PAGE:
From coast to coast across North America there will be parades, picnic, concerts and fireworks celebrating Canada Day on July 1 and Independence Day on July 4.
Canada Day is the national day of Canada, a federal statutory holiday celebrating the anniversary of the July 1, 1867, enactment of the British North America Act, 1867, which united three colonies into a single country called Canada within the British Empire. Originally called Dominion Day, the holiday was renamed in 1982, the year the Canada Act was passed. Canada Day observances of this 150th birthday will take place throughout Canada as well as among Canadians internationally.
Independence Day, also referred to as the Fourth of July or July Fourth, is a federal holiday in the United States commemorating the adoption of the Declaration of Independence 241 years ago on July 4, 1776. The Continental Congress declared that the thirteen American colonies regarded themselves as a new nation, the United States of America, and were no longer part of the British Empire.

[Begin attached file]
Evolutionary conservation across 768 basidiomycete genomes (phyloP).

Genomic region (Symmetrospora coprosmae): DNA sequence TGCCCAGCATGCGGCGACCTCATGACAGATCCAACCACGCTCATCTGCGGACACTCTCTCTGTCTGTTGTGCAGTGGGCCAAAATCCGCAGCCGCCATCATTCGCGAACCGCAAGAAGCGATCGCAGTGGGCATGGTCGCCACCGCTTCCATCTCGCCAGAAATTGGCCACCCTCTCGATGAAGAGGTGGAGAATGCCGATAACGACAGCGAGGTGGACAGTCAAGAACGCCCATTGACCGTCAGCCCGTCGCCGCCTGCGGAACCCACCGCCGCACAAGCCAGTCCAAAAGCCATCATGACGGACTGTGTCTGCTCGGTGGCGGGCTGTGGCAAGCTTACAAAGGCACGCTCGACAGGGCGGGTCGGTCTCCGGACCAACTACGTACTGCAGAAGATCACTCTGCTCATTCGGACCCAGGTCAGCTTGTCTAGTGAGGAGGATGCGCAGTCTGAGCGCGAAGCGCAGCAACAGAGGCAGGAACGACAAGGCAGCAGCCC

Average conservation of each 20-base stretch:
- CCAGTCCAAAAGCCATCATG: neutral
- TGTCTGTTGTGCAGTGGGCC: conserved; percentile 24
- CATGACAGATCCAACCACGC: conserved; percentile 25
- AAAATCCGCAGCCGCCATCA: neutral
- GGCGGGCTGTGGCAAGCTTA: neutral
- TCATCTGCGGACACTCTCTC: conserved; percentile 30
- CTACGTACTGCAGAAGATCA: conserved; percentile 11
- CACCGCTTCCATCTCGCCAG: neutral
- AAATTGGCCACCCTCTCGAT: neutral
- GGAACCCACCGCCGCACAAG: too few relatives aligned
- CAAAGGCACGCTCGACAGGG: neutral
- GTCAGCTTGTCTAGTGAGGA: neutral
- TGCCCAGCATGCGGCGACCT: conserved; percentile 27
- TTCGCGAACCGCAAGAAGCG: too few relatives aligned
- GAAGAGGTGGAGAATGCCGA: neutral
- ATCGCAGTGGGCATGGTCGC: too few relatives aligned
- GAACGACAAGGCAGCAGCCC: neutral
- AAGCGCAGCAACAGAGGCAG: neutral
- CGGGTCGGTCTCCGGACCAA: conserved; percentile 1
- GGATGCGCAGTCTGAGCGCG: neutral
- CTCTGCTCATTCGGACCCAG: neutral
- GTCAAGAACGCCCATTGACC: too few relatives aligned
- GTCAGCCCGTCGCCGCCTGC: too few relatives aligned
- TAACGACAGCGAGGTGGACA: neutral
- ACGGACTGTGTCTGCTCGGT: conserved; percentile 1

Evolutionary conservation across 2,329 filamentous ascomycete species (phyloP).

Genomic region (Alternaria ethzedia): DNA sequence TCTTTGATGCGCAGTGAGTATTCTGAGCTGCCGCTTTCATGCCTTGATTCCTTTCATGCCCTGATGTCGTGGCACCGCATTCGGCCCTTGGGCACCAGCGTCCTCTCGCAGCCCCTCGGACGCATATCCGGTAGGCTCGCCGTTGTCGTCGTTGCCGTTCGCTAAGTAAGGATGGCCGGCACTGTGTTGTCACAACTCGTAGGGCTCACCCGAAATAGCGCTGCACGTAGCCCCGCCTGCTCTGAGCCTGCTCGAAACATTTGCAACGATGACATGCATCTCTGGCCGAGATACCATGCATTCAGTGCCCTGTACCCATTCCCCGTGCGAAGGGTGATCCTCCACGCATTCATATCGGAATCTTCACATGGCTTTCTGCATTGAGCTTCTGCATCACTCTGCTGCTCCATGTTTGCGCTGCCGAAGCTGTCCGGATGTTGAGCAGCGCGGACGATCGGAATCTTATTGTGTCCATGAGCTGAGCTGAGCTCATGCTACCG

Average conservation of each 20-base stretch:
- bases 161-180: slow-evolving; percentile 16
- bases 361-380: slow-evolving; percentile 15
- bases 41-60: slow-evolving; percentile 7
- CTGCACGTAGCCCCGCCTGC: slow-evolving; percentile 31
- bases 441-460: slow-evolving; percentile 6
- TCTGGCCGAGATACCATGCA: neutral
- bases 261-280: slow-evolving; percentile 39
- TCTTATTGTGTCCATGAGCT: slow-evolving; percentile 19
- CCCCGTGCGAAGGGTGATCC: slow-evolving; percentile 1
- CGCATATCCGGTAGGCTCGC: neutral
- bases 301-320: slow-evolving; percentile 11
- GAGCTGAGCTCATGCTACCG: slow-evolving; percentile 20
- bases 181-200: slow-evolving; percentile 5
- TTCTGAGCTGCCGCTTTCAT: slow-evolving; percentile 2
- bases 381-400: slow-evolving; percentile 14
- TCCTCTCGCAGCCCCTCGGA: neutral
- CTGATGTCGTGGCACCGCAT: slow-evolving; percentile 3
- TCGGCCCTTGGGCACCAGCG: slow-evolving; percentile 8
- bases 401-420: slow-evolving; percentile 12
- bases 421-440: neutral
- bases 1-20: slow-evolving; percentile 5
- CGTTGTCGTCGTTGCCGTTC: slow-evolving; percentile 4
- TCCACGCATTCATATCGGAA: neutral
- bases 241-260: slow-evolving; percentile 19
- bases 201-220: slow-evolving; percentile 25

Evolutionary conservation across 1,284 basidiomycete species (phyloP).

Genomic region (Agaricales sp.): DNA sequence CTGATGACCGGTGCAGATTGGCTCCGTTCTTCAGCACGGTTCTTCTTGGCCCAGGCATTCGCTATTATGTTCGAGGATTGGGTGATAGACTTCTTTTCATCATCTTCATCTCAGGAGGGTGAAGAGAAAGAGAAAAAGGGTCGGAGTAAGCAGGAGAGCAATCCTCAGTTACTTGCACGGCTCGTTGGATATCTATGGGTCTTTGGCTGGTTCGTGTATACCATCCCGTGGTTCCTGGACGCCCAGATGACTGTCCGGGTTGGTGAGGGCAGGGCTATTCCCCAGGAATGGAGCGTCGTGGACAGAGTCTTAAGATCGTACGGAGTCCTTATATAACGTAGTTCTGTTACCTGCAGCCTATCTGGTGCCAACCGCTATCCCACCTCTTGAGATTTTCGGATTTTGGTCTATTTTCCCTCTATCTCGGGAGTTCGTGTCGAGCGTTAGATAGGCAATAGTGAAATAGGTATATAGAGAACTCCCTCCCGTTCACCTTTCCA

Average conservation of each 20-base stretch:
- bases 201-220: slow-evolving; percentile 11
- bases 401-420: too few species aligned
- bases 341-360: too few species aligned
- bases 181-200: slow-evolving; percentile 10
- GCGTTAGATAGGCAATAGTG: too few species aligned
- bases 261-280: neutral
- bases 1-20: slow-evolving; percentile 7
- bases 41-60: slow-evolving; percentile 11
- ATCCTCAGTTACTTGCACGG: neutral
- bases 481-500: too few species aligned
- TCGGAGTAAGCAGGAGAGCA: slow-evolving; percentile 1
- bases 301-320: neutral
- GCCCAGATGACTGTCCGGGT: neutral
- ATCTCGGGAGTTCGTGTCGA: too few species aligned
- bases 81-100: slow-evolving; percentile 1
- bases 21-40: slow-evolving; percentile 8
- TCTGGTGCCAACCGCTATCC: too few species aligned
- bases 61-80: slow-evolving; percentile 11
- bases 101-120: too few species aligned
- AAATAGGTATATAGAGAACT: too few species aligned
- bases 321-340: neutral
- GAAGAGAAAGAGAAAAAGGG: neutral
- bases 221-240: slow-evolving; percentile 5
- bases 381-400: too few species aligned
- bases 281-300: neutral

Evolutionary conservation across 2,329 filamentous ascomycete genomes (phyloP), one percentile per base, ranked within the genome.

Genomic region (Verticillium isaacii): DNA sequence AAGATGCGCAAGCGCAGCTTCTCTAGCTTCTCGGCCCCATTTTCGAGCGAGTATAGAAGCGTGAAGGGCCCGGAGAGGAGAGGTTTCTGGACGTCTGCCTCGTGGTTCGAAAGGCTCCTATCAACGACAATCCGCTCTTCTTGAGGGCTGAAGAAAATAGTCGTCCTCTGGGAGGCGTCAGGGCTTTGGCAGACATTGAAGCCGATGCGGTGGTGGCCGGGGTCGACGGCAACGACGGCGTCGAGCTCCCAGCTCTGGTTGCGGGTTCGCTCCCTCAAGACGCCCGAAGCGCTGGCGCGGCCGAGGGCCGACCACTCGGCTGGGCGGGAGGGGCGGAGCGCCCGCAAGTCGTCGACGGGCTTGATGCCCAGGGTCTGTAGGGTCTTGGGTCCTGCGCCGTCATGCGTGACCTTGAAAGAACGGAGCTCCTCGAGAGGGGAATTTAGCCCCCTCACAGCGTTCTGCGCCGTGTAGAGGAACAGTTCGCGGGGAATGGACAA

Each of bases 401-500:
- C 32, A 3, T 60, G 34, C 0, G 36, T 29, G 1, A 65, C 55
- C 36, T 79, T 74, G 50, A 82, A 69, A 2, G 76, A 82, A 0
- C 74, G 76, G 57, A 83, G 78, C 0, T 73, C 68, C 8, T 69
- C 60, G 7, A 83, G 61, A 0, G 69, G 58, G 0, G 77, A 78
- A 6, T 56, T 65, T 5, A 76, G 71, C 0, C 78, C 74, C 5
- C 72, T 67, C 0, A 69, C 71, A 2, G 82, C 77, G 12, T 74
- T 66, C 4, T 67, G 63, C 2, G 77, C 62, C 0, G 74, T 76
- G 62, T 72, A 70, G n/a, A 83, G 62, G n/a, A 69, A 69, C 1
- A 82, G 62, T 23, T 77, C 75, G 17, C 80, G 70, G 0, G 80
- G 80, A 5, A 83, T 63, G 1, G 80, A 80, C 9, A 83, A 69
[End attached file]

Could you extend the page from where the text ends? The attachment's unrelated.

In both countries a large percentage of the population gets the nation’s birthday off and many retailers, government offices, libraries, schools and services shut down.
Celebrations such as fireworks or parades will generally be held on this day. In major cities across the continent celebrations begin early in the day and continue into the evening, with concerts, games and other festivities.